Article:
Les Misérables

Anne Hathaway appearing in a musical doesn’t surprise me. Her entire Oscar hosting gig felt like a four-hour audition for Glinda the Good Witch in the upcoming movie musical for “Wicked.” But who knew she could be so devastatingly good as Fantine, a woman struggling through poverty in France’s revolutionary days who winds up forced to sell her teeth, hair and self to support her young daughter Cosette. Hathaway is going to win an Oscar for two scenes, a gripping rendition of “I Dreamed a Dream” that is as much beautifully sung as it is a pained and emotionally naked performance, and for her death scene that comes after.

The rest of “Les Miserables,” adapted from the more than thirty year-old stage musical and Victor Hugo’s epic story, is going to have some problems. Director Tom Hooper (“The King’s Speech”) has adapted his movie the way a stage musical should be adapted, holding his camera up close to the grimey streets of France and the prostitutes, street urchins, and thieves that inhabit them. But more admirably, he lets the cast do their recordings live (with little radio mics attached to them that were edited out later), no dubbing or lip-syncing, right into the camera.

Hugh Jackman plays Jean Valjean, a convict made to suffer nineteen years in a Parisian prison for stealing a loaf of bread. Upon his release, he tries to be honest but is met with nothing but dead ends until a kindly Bishop allows him shelter for the night and later pardons him when the police bring him back with stolen church silver. This is a turning point for Valjean, who decides he must become an honest man and do the world some good.

Several years later he has reconverted as a businessman named Lumiere and while he is too late to save the life of an ailing Fantine (one of his employees), he agrees to help her by taking on Cosette as his own. The rest concerns his efforts to evade the capture of the by-the-book Inspector Javert (Russell Crowe), after him for a parole violation, while the poor people of Paris rise up in revolution.

But you knew all this already, didn’t you?

Everyone, from the set, make-up, and costume designers to the actors have tried hard to add a sense of grandiosity and there are definitely a few show-stopping tunes. “One Day More” is a great group anthem to start the revolution while Sacha Baron Cohen and Helena Bonham Carter bring a welcome bit of levity throughout the movie as the Thenardiers, particularly in their opening sequence “Master of the House.”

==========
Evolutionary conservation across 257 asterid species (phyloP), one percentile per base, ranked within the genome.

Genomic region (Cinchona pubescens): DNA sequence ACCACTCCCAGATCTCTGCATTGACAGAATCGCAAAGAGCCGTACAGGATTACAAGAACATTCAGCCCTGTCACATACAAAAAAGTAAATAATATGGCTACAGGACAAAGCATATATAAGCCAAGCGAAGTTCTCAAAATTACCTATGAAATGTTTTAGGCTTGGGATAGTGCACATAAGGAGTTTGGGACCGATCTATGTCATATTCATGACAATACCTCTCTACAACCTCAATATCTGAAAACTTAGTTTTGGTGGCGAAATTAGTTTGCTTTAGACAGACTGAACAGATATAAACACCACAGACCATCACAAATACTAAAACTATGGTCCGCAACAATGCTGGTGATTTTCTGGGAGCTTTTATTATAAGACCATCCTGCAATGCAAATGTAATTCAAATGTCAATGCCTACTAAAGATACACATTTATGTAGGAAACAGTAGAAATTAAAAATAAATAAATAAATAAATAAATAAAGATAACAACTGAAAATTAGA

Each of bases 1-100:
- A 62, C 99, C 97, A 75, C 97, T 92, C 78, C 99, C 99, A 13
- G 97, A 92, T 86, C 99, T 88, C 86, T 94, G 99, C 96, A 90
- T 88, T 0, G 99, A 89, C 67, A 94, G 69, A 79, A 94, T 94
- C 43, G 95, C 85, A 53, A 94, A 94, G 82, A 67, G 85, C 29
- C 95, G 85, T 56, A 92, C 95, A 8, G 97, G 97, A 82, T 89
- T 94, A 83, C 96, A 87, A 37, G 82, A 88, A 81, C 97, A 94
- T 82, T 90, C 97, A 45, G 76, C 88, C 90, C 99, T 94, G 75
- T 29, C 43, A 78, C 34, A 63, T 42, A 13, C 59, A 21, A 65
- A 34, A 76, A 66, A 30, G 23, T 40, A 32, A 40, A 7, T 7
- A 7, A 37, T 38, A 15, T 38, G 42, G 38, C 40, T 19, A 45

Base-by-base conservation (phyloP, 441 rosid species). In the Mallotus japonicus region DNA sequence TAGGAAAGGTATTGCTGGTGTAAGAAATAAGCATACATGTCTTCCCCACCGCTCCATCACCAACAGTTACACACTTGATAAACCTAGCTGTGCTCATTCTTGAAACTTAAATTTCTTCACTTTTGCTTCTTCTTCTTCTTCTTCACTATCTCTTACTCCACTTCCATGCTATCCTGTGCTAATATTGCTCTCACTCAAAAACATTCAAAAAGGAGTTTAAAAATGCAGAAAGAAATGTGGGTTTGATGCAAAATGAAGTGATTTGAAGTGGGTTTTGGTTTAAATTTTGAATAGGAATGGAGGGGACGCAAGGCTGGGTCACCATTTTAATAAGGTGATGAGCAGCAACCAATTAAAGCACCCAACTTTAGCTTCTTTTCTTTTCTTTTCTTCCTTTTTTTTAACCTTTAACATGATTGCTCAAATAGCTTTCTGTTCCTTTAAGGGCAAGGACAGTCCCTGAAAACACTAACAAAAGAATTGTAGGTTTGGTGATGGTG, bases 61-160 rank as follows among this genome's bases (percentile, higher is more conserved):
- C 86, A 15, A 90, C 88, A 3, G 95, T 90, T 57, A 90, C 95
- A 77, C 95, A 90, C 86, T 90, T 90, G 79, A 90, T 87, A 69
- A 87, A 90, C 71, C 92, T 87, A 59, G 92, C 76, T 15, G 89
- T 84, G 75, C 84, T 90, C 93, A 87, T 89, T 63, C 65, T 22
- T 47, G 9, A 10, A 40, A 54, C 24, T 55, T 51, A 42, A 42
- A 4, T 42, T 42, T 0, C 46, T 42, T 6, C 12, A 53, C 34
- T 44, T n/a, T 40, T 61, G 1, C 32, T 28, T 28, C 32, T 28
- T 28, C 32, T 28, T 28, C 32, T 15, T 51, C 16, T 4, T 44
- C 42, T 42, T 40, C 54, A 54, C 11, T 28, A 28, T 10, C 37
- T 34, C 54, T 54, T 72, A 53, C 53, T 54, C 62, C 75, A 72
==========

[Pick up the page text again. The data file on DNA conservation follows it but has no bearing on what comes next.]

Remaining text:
The rest is a spectacular dud. Does anyone else find characters who sing, not songs, but dialogue both distracting and not so easy to get behind? I do. But more to the point the characters feel underdeveloped, which affects some of the later songs. The relationship between Valjean and Cosette (played as an adult by Amanda Siegfried) is non-existent, the revolution is nothing more than a bunch of bland twentysomethings who fail to inspire, and the love triangle between Cosette, revolutionary leader Marius (Eddie Redmayne), and friend of both, Eponine (Samantha Barks), suffers from the same sort of flatness.

Jackman, who recently got his star on the Hollywood Walk of Fame, gives his role his Broadway best and that may be part of the problem as well. In addition to getting lost among the revolution and love triangle in the second half, he’s also prone to chewing the scenery more and more. Crowe for some reason sings lightly (and not all that well) when it looks like he really wants to bellow. And Redmayne, Seyfried, and Barks can hold a tune fine but their characters are just too underwhelming.

“Les Miserables” is without question ambitious in every way, but after Hathaway is done with it, it struggles to hit an emotional chord.

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